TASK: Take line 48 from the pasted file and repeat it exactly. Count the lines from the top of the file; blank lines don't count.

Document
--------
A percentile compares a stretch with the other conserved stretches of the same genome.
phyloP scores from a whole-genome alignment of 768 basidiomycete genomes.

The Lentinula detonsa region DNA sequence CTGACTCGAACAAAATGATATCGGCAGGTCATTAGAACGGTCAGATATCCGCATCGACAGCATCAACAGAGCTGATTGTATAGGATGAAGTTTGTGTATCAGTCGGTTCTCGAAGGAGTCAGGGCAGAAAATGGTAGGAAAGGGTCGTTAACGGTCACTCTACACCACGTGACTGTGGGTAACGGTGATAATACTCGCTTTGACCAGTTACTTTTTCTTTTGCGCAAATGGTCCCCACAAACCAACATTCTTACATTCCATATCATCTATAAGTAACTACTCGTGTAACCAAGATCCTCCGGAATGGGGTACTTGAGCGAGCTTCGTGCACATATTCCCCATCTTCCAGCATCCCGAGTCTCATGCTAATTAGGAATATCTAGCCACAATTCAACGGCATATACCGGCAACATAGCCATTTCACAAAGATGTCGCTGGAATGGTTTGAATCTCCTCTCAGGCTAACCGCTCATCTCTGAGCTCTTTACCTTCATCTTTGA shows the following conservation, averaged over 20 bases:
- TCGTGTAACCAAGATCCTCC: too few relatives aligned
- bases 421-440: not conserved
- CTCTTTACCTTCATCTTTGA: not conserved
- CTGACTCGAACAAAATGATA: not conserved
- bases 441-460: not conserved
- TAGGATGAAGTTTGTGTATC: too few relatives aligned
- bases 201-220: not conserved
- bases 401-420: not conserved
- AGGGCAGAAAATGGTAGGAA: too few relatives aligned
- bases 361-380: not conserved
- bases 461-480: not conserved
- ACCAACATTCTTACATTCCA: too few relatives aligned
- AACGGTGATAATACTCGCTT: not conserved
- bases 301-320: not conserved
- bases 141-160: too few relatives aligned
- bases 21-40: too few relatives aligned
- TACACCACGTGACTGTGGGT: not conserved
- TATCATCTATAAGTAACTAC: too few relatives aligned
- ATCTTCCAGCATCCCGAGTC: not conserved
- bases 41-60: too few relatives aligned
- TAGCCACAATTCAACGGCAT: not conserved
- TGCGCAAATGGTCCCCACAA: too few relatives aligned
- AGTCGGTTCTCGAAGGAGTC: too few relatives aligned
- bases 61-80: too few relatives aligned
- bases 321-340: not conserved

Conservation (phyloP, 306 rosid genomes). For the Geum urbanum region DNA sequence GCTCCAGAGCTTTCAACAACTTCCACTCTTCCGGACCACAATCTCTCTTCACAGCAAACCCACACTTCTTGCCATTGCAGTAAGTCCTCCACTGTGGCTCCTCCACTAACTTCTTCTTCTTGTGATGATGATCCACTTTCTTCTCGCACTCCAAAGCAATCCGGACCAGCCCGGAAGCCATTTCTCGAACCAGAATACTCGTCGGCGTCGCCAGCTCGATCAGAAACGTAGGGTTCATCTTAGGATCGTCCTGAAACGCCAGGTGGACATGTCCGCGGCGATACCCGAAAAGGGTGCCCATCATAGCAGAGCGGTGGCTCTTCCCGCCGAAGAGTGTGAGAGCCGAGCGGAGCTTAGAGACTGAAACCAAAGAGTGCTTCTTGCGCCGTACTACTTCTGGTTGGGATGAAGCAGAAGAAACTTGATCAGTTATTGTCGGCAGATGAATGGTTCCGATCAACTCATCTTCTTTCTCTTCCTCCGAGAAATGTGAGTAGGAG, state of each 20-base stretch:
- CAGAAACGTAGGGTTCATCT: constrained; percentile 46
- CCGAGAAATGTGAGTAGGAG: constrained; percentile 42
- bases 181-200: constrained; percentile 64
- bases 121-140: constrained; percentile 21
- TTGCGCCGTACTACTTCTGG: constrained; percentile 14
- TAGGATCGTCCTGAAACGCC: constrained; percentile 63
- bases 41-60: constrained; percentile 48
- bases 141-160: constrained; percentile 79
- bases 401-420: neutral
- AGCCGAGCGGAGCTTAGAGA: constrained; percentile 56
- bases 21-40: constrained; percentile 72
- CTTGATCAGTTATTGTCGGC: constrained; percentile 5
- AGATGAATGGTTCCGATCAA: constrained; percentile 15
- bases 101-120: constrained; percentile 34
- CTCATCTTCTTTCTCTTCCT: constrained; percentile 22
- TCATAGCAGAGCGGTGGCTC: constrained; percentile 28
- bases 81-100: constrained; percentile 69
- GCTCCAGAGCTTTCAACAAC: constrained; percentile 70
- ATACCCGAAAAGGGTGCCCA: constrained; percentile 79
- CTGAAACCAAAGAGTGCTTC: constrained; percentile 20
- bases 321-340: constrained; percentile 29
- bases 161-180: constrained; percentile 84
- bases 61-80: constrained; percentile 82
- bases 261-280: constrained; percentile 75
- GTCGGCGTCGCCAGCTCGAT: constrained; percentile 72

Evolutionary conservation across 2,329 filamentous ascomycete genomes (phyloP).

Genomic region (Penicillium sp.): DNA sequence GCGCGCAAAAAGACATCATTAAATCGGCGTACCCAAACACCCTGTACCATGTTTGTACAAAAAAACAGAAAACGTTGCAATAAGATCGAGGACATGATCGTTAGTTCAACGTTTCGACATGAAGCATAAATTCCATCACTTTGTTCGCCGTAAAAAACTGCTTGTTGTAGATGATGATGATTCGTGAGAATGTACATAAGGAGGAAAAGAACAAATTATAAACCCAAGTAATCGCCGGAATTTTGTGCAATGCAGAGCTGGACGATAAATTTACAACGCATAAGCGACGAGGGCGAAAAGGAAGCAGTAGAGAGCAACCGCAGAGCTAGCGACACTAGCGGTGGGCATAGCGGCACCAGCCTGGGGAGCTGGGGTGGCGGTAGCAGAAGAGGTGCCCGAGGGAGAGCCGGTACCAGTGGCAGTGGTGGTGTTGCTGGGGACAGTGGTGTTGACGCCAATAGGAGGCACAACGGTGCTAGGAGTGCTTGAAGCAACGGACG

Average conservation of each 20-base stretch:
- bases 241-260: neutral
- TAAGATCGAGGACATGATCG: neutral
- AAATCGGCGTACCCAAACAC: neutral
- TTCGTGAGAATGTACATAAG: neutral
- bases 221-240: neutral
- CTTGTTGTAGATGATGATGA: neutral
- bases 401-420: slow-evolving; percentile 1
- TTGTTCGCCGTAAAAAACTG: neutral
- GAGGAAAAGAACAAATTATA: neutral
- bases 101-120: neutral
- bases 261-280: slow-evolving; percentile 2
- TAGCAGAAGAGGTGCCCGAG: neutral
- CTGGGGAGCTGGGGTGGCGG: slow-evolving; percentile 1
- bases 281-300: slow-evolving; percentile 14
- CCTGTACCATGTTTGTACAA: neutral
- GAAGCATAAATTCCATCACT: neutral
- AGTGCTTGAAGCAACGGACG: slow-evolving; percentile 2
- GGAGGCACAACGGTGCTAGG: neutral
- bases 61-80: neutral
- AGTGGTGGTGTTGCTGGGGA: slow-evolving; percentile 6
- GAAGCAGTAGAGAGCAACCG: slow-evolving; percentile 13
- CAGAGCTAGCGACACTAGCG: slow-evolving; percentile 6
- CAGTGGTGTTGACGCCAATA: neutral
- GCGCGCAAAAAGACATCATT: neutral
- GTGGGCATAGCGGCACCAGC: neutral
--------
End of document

- ATACCCGAAAAGGGTGCCCA: constrained; percentile 79